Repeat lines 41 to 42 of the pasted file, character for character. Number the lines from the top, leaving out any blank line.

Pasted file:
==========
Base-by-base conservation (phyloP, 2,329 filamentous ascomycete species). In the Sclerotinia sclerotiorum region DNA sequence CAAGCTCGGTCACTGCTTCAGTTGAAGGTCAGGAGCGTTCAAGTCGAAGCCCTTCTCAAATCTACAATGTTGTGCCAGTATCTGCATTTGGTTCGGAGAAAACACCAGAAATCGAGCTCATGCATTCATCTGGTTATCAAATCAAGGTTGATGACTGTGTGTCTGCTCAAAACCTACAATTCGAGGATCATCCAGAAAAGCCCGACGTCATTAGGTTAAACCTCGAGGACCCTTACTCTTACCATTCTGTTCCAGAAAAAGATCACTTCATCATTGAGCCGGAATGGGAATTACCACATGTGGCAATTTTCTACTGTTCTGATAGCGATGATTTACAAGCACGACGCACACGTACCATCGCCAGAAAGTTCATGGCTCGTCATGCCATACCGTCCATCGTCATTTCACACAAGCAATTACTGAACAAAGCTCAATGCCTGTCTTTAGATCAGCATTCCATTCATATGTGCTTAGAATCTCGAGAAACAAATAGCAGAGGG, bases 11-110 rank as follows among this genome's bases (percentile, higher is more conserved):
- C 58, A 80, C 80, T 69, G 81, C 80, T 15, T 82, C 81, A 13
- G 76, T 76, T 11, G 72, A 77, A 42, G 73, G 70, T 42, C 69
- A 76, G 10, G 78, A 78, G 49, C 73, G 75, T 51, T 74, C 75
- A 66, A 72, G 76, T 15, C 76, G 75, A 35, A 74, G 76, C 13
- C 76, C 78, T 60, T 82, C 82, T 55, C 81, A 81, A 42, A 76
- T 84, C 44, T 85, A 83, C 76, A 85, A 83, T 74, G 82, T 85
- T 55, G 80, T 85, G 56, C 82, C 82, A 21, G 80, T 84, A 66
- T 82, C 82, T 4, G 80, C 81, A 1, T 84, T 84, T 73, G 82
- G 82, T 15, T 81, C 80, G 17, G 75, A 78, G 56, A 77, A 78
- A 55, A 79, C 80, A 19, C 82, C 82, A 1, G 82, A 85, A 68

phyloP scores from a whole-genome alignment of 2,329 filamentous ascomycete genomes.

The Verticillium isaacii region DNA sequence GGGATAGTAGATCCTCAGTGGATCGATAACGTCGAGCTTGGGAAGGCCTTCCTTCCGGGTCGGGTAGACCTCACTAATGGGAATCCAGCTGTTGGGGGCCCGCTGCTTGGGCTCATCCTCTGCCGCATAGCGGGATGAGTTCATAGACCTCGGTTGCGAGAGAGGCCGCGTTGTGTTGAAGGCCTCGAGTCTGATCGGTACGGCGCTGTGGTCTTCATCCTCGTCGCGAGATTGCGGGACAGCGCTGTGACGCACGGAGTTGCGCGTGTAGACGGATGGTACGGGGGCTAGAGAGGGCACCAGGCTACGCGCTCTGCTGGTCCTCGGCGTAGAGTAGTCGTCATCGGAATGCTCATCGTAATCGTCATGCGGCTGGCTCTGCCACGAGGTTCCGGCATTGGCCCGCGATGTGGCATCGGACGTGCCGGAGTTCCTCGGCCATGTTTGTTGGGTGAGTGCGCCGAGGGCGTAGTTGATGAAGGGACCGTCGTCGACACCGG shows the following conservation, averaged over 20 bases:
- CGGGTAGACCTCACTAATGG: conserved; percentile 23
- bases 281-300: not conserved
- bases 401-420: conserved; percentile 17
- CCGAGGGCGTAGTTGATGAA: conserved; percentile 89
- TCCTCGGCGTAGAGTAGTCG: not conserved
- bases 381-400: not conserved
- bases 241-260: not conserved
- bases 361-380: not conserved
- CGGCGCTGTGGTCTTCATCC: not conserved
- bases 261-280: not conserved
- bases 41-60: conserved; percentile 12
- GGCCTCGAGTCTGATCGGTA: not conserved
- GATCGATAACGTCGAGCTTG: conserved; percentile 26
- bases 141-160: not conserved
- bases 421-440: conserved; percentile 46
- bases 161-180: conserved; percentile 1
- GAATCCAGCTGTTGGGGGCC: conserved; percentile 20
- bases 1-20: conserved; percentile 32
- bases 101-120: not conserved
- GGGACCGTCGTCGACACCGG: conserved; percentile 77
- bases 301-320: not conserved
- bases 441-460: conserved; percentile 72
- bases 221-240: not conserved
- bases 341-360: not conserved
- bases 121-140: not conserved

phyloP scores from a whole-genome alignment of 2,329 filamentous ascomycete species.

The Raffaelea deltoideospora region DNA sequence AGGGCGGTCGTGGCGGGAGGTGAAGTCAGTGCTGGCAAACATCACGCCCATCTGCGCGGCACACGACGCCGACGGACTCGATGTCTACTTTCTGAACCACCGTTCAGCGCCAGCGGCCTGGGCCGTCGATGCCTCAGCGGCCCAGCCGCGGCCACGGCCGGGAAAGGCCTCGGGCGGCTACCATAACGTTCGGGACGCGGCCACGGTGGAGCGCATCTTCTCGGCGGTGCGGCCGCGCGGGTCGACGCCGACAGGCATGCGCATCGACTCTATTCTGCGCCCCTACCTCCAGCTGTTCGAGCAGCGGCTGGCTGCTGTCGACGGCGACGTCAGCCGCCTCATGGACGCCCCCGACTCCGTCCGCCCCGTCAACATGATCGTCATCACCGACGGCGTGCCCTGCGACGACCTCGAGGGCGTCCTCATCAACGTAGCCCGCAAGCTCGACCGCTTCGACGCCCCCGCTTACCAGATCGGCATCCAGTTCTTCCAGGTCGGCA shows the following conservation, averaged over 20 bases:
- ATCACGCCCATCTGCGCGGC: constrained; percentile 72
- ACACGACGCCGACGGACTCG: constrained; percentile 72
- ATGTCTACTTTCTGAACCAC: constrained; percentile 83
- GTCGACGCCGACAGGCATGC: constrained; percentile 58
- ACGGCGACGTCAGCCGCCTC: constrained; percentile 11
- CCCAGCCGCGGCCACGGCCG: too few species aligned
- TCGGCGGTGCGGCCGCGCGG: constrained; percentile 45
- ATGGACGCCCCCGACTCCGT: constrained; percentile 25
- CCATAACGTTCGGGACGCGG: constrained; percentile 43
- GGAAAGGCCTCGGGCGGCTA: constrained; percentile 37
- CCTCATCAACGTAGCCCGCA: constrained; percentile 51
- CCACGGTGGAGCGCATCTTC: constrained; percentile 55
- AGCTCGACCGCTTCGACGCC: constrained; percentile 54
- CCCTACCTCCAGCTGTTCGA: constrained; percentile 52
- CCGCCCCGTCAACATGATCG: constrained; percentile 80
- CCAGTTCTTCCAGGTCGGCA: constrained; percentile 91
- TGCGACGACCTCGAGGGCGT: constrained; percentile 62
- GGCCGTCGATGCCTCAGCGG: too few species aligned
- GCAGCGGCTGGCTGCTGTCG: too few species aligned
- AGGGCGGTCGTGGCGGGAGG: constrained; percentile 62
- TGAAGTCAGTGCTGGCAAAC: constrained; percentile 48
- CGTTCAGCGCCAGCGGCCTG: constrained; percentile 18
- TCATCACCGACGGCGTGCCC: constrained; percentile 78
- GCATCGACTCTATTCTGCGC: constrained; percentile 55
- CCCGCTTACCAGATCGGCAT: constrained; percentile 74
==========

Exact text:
- ATCACGCCCATCTGCGCGGC: constrained; percentile 72
- ACACGACGCCGACGGACTCG: constrained; percentile 72